What Are The Top 5 Investing Lessons?

top 5 investing lessons

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Whether you are a baby boomer set to retire or just starting out in the investing world, you need to know some time-tested principles for successful investing.

The investing lessons below are golden nuggets intended to help you sidestep market pitfalls and live a better retirement.

1 – Timing The Market Is
Really, Really Hard

We all love stories. Good vs evil. Superhero vs villain. Good cop vs bad cop. And when we invest in the stock market, who doesn’t love a good narrative too?

When you turn on the TV and switch to a financial news network you will undoubtedly hear analysts discussing the pros and cons of the latest hot stocks to buy.

It is easy to buy into the hype. In 1999-2000, buying technology stocks was supposedly the “smart” thing to to. Until the technology bubble burst and the stock market was the easiest place to lose a fortune in a hurry.

In 2006-2007, the place to be was anything related to real estate. A boom had caused prices of properties in the U.S. to soar, and everything from commercial real estate stocks to REITs to bank stocks were flying high.

But when 2008-2009 came along, the wind had come out of the sails of most of these hyped up stocks, and fortunes amassed during the boom times were lost even faster.

dow jones june 2006 to november 2008

When you’re on the crest of a wave, it is hard to know where the peak is. And when markets crash, it is hard to know when the bottom has been reached.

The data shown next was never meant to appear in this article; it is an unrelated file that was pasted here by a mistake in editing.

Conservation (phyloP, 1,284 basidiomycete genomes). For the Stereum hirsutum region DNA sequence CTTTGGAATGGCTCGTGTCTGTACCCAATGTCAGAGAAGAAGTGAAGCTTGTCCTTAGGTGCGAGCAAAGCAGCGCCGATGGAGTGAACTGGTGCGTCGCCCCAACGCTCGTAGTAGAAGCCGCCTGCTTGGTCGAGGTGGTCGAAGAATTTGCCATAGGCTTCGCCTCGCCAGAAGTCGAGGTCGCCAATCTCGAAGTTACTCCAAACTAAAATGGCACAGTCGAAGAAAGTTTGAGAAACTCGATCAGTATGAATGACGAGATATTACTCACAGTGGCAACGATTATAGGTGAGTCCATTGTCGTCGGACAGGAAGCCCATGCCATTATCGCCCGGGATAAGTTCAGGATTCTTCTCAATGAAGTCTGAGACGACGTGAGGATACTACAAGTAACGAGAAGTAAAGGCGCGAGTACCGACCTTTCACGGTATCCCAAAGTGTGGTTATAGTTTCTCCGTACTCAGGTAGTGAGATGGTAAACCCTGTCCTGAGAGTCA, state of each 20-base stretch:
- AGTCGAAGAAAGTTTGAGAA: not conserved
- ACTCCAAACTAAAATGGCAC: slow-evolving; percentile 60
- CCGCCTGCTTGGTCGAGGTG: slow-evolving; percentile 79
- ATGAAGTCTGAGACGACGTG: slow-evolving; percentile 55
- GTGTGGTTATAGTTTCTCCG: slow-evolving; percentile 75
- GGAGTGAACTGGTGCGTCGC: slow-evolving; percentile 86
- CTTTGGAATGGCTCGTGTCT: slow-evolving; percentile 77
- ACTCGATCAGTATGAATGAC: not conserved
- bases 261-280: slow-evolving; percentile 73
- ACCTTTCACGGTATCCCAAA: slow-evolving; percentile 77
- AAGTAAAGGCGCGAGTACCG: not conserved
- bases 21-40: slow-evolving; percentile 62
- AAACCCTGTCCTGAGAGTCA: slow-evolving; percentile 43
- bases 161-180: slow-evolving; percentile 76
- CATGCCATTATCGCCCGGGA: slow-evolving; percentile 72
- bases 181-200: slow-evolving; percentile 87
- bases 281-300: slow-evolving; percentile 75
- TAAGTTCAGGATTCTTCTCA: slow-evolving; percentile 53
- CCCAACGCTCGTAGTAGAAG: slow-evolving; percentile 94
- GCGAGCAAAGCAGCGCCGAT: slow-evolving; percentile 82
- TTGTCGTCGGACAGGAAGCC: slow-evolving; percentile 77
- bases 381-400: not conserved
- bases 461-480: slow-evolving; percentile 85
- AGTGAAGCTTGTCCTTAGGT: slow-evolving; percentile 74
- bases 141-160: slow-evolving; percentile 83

Timing the markets well is difficult because of information asymmetry. It is a fact of investing that some investors will always know more than others.

Analysts at billion dollar funds may speak to dozens of domain experts before placing a bet on a technology stock, such as Facebook or Twitter.

They research intensely because when times get tough, they know where the floor is in the share price, and when it offers compelling upside potential as a value stock.

As a casual investor, you probably don’t have the resources to compete with research analysts at big hedge funds, and may lack the technology expertise to take on the quantitative high frequency robots transacting every few microseconds.

So, a better wager is to forego timing the market and look instead to consistently investing in low-fee index funds that match benchmarks, such as the S&P 500.

2 – Keep Costs And Fees Low

“How much do you pay in fees each year?”

TRADERS

If you are a trader, one of the biggest risks is churning your trading account. This occurs when you place so many trades that commissions costs eat up much of your profits.

These days, you can trade inexpensively on many trading and brokerage platforms, such as thinkorswim and TastyWorks, but small commissions costs multiplied by a large number of transactions can still add up to a pretty penny when all is said and done.